loading... close

Breast Cancer

 
Breast Cancer

Chapter: 3 - Breast Cancer

Subchapter: 1 - What is Cancer?

What is Cancer?
Healthy cells are the basic building blocks of all tissue and organs in the body. But when cell DNA (the cell’s wiring) is damaged, mutated cells begin to rapidly reproduce without following the pre-wired plan.

Aggressive cell growth can form a tumor (or mass of tissue) that, like each individual cell, does not function as originally intended. These abnormal cells or groups of cells can progress into the disease known as cancer.

Cancer Origins
Breast cancer usually begins either where the milk is being produced, the lobules, or in the milk ducts.

Lobules
Lobular Carcinoma in Situ (LCIS) is a pre-cancerous condition that forms and is contained in the lobules. Invasive lobular carcinoma is a type of cancer that develops and breaks through the lobules, with the potential to spread to other areas of the body.

Milk Ducts
Ductal Carcinoma in Situ (DCIS) is a type of cancer that forms in the milk ducts and is considered non–invasive because it has not spread to any surrounding tissue. Once the cancer has spread beyond the milk ducts, it is known as ductal carcinoma.

Less frequently, breast cancer can originate in the stromal tissue– the fatty and fibrous connective tissue of the breast.

Prognosis
Treating breast cancer as soon as it’s discovered is very important. If left untreated, the cancer cells may invade healthy breast tissue or lymph nodes. Once in the lymph system, cancer can spread more easily to other parts of the body.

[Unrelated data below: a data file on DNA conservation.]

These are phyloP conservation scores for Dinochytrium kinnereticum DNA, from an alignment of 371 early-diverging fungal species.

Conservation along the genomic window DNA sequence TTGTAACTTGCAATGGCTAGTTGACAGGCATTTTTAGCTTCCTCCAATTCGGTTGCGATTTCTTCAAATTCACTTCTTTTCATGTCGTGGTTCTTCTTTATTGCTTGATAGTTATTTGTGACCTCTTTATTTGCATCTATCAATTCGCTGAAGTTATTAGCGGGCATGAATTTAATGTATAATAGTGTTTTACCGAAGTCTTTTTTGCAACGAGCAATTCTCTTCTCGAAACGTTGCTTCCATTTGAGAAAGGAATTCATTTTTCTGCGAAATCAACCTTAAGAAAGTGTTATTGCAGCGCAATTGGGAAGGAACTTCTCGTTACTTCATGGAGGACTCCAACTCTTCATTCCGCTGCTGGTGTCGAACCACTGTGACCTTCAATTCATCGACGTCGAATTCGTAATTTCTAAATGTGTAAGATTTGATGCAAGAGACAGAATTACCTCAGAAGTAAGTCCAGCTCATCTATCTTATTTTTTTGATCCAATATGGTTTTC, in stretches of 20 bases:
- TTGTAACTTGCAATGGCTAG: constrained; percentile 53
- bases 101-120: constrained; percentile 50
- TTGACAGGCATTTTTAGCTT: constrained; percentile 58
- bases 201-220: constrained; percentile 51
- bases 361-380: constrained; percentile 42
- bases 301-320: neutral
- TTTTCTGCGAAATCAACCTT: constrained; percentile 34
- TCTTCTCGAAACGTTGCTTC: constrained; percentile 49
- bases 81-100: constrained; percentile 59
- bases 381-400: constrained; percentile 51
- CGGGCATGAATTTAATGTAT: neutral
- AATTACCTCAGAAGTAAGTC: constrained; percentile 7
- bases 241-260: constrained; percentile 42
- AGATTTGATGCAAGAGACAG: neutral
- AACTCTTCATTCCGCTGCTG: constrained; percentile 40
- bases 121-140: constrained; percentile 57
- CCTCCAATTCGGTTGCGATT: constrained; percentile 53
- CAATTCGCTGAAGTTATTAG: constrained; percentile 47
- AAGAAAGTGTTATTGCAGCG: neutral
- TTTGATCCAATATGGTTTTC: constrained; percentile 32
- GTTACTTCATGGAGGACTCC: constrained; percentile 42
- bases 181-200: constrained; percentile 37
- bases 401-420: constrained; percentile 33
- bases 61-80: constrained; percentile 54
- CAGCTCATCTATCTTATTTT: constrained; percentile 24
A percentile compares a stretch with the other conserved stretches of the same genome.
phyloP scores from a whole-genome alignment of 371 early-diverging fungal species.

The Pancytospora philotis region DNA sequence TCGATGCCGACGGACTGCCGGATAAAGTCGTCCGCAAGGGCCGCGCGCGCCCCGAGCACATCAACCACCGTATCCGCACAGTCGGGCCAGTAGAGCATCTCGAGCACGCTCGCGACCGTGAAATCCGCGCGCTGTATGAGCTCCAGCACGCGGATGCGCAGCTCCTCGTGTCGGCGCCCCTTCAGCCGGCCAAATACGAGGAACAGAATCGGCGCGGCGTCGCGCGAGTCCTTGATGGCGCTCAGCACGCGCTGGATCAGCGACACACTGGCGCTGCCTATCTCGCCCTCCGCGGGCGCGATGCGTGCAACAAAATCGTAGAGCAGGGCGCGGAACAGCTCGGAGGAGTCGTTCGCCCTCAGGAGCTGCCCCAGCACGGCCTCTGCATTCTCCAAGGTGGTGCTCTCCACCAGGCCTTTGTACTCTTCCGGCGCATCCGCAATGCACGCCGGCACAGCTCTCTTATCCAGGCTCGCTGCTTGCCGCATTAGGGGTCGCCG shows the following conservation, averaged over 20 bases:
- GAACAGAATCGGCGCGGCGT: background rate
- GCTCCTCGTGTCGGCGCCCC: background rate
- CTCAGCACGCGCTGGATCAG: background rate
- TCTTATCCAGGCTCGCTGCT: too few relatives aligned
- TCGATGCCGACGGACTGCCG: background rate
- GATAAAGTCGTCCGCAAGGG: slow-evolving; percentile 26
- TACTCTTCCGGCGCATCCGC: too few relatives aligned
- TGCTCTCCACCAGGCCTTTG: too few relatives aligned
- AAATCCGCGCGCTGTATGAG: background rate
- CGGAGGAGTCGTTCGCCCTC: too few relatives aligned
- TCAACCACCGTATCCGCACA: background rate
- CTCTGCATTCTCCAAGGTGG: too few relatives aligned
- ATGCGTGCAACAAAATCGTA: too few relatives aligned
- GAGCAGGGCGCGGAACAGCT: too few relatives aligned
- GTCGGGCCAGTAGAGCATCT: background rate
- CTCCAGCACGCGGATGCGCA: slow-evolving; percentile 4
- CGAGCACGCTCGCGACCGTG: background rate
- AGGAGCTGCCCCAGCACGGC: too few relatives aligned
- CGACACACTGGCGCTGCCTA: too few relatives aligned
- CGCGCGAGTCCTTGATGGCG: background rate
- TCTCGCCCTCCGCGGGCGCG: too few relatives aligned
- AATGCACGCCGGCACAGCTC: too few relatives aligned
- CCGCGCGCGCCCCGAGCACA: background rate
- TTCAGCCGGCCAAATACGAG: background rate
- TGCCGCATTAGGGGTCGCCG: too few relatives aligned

Related Questions

  • Thumb avatar default

    Can anyone tell me something about Stage 1 cancer? I know someone...

    Asked by anonymous

    Stage 1 Patient
    over 7 years 6 answers
    • View all 6 answers
    • anonymous Profile
      anonymous
      Survivor since 2012

      Your a survivor .... that's awesome !!!!!!!

      Comment
    • Cheryl Wornham Profile
      anonymous
      Learning About Breast Cancer

      That's great!!!!

      Comment
  • Heather Cash Profile

    What is the best treatment for Stage 2 Breast Cancer in a 20 year old girl?

    Asked by anonymous

    Learning About Breast Cancer
    about 7 years 2 answers
    • Sharon Danielson Profile
      anonymous
      Survivor since 2007

      Heather,
      It all depends on what type of breast cancer, how aggressive, what stage, etc. There is a lot that goes into the decision for the best treatment plan for breast cancer in any woman at any age. It isn't so cut and dried. It will probably be a combination of surgery, chemotherapy,...

      more

      Heather,
      It all depends on what type of breast cancer, how aggressive, what stage, etc. There is a lot that goes into the decision for the best treatment plan for breast cancer in any woman at any age. It isn't so cut and dried. It will probably be a combination of surgery, chemotherapy, radiation, and possibly some long term hormone therapy. WIth a breast cancer in such a young woman, there may be a genetic component to it. If she has siblings, she might talk to her oncologist about genetic testing for her sibs. When she is going to any of her appointments in this diagnosis phase, she should be accompanied by a family member to take notes and help her remember what was said. She will probably be is the complete shock stage and needs a lot of support.